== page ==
These types of solutions have to be co-designed. Oftentimes it feels like we are pushing solutions out and those solutions need to be brought together from the people most intimately affected. So our patients, our people, our clinical staff, our non-clinical staff. Those people need to come together to define what that solution looks like and what the need is.

Oftentimes, I feel like we're just creating solutions or “hey great lets give you some communication training”, but is that the training that you need is that what's going to solve the problem and is this actually the problem to solve or the opportunity to innovate around. I think if we are not talking to those people most intimately affected at the beginning and throughout, I'm not certain that our solutions are going to work and that we're actually going to be transformational.

Patient Experience In Its Current State & Future Outlook

In the future our patient experience relies on meaningful partnerships and collaborations. Intimately integrating our patients, their family and support persons into our work and having them help us co-design care, from the beginning and from all phases and all levels of the organization. If we're not doing that then we run the risk that we're not actually providing the care, the needs, the solutions that are patients really need.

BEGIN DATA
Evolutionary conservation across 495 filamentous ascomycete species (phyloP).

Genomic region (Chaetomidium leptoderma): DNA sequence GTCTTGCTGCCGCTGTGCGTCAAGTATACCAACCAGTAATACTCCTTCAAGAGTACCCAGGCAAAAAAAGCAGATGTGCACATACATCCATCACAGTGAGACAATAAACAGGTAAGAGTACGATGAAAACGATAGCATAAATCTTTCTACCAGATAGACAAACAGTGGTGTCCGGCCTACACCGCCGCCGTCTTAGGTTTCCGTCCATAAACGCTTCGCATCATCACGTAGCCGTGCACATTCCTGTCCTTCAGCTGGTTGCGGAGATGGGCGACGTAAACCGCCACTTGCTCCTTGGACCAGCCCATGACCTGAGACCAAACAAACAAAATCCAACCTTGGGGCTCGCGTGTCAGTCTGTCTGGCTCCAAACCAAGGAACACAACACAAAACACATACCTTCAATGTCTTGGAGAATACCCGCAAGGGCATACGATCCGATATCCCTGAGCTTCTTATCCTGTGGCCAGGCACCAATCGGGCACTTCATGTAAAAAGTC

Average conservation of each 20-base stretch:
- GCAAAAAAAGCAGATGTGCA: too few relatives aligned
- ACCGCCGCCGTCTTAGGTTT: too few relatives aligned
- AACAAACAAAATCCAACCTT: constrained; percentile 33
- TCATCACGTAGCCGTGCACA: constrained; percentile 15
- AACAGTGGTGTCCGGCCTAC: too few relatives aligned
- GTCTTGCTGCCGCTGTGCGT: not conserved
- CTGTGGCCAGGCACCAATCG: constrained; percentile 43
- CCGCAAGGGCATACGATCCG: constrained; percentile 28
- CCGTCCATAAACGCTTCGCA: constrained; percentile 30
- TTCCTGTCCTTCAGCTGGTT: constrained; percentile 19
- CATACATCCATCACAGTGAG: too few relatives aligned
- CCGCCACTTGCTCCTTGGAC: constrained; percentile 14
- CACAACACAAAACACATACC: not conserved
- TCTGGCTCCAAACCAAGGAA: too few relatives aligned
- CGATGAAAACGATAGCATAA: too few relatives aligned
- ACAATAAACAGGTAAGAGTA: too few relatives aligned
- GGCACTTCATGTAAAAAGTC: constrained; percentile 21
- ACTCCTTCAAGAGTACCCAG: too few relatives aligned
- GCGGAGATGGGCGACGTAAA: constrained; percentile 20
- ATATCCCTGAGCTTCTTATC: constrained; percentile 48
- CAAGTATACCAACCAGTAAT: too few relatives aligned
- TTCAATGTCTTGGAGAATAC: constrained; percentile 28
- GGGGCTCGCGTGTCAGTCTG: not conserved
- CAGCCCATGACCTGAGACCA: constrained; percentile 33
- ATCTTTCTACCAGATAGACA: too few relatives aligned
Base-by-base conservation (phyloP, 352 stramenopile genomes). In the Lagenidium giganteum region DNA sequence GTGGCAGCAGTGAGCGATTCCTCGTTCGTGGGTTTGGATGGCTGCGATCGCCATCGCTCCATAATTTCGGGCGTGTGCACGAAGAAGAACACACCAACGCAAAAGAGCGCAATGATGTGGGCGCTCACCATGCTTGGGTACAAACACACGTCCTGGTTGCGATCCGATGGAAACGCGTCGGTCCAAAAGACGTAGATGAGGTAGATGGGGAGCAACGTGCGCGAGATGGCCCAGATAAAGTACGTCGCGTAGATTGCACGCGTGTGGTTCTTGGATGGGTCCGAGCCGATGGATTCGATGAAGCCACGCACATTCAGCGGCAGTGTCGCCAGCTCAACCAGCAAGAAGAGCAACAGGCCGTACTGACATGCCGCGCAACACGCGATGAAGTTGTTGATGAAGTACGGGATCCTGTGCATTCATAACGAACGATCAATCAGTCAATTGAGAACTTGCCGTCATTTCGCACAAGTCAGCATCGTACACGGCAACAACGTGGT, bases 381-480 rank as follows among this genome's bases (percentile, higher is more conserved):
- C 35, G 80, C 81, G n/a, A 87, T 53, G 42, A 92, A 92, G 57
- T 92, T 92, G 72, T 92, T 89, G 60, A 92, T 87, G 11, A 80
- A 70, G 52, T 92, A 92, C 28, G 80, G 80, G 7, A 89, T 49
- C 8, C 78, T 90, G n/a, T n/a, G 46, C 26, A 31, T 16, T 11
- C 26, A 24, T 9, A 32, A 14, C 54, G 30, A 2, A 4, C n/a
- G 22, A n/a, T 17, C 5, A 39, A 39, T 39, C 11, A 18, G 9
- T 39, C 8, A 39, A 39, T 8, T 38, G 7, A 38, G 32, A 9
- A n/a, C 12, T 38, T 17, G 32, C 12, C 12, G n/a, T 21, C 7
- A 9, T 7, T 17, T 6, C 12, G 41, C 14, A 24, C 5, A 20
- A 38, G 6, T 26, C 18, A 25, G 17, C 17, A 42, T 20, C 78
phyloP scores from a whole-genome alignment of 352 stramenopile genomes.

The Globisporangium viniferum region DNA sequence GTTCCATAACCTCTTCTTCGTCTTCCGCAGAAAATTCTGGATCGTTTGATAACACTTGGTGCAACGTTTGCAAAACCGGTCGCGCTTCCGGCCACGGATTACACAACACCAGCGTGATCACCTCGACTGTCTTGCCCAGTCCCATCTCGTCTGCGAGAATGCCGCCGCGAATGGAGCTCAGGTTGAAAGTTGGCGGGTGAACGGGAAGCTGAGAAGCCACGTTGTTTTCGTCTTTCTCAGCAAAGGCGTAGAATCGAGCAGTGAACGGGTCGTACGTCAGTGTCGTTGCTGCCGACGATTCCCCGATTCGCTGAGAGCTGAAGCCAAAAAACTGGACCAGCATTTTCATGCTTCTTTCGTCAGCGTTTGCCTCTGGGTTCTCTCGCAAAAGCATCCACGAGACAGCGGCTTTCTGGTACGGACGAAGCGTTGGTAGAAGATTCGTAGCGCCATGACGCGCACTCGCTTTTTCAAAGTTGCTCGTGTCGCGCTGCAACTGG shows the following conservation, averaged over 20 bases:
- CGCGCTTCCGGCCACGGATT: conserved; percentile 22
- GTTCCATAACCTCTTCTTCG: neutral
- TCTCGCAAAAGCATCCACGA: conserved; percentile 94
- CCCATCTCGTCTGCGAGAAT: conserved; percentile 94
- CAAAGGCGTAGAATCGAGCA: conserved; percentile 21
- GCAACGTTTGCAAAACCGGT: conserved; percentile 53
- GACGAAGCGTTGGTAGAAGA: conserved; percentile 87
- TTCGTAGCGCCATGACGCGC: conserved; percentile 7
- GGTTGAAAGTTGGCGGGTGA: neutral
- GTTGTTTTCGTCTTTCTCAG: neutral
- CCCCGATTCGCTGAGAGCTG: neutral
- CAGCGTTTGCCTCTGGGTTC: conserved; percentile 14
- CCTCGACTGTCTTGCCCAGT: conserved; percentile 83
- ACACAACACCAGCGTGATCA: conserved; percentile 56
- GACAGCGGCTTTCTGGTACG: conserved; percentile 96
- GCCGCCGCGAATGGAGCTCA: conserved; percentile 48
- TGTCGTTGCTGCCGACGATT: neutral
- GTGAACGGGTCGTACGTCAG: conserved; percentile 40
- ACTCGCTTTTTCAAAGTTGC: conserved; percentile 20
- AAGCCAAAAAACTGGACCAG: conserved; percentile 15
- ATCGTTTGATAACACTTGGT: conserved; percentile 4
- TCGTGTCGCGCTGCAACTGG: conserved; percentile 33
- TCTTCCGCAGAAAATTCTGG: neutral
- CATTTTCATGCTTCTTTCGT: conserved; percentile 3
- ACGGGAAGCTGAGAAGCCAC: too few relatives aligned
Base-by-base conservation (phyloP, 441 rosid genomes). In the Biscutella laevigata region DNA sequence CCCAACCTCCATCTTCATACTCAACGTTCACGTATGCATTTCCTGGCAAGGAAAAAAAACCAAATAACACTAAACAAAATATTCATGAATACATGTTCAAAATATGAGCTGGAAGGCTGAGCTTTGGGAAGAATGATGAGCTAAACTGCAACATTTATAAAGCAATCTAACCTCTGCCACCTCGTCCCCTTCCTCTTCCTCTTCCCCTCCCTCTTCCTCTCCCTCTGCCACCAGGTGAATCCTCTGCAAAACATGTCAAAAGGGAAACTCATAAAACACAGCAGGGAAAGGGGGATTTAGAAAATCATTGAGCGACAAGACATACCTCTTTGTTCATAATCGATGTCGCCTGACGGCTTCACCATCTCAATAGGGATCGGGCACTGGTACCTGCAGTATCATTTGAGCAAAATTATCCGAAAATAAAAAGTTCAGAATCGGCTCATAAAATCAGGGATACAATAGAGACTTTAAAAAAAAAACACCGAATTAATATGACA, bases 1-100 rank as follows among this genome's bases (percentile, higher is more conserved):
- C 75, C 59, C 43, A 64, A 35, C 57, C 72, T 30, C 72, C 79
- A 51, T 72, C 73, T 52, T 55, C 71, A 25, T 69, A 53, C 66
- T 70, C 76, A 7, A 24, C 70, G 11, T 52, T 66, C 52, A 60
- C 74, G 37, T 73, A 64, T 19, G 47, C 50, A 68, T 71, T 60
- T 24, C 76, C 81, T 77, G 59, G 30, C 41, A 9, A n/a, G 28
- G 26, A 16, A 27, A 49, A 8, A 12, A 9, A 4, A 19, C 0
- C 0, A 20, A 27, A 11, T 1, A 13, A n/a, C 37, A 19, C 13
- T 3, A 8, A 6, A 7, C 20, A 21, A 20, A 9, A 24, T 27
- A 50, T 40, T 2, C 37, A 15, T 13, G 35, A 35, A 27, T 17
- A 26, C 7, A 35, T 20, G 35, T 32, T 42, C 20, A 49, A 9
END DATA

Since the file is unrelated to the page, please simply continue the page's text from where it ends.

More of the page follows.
Bringing them in and sharing that space with them in true partnership, not in a focus group setting. The true partnership where we are identifying the problems to working alongside, to creating solutions together and testing them out. The patient experience relies on our willingness and openness to do that together. The future of patient experience relies on meaningful strategic (maybe) relationships with each other. Where we're talking together, and where we’re coming together to solve these problems.

Meaningful Integration Of Technology

I would suggest that technology needs to be seamless, in that it affects both of our patients and our clinicians. It needs to solve for the tremendous burden of documentation and the non face to face time that our clinicians are struggling with. It needs to facilitate making health care more simple for patients.

If you think about we what exists right now there are thousands of apps and thousands of different platforms that someone could go to. How do you know what's the right app to download or how to even find the right one the problem that you're trying to solve. We in health care need to streamline those applications in a way that's meaningful to our patients. That's going to help them navigate the system and connect them in seamless ways.

I would say the same for our clinicians. Technology needs to create the moments of connection. The human moments and take the burden out of some of the non-human moments for clinicians. It needs to solve for both ends of that spectrum to simplify the experience of health care. Otherwise, you need an app to navigate the apps.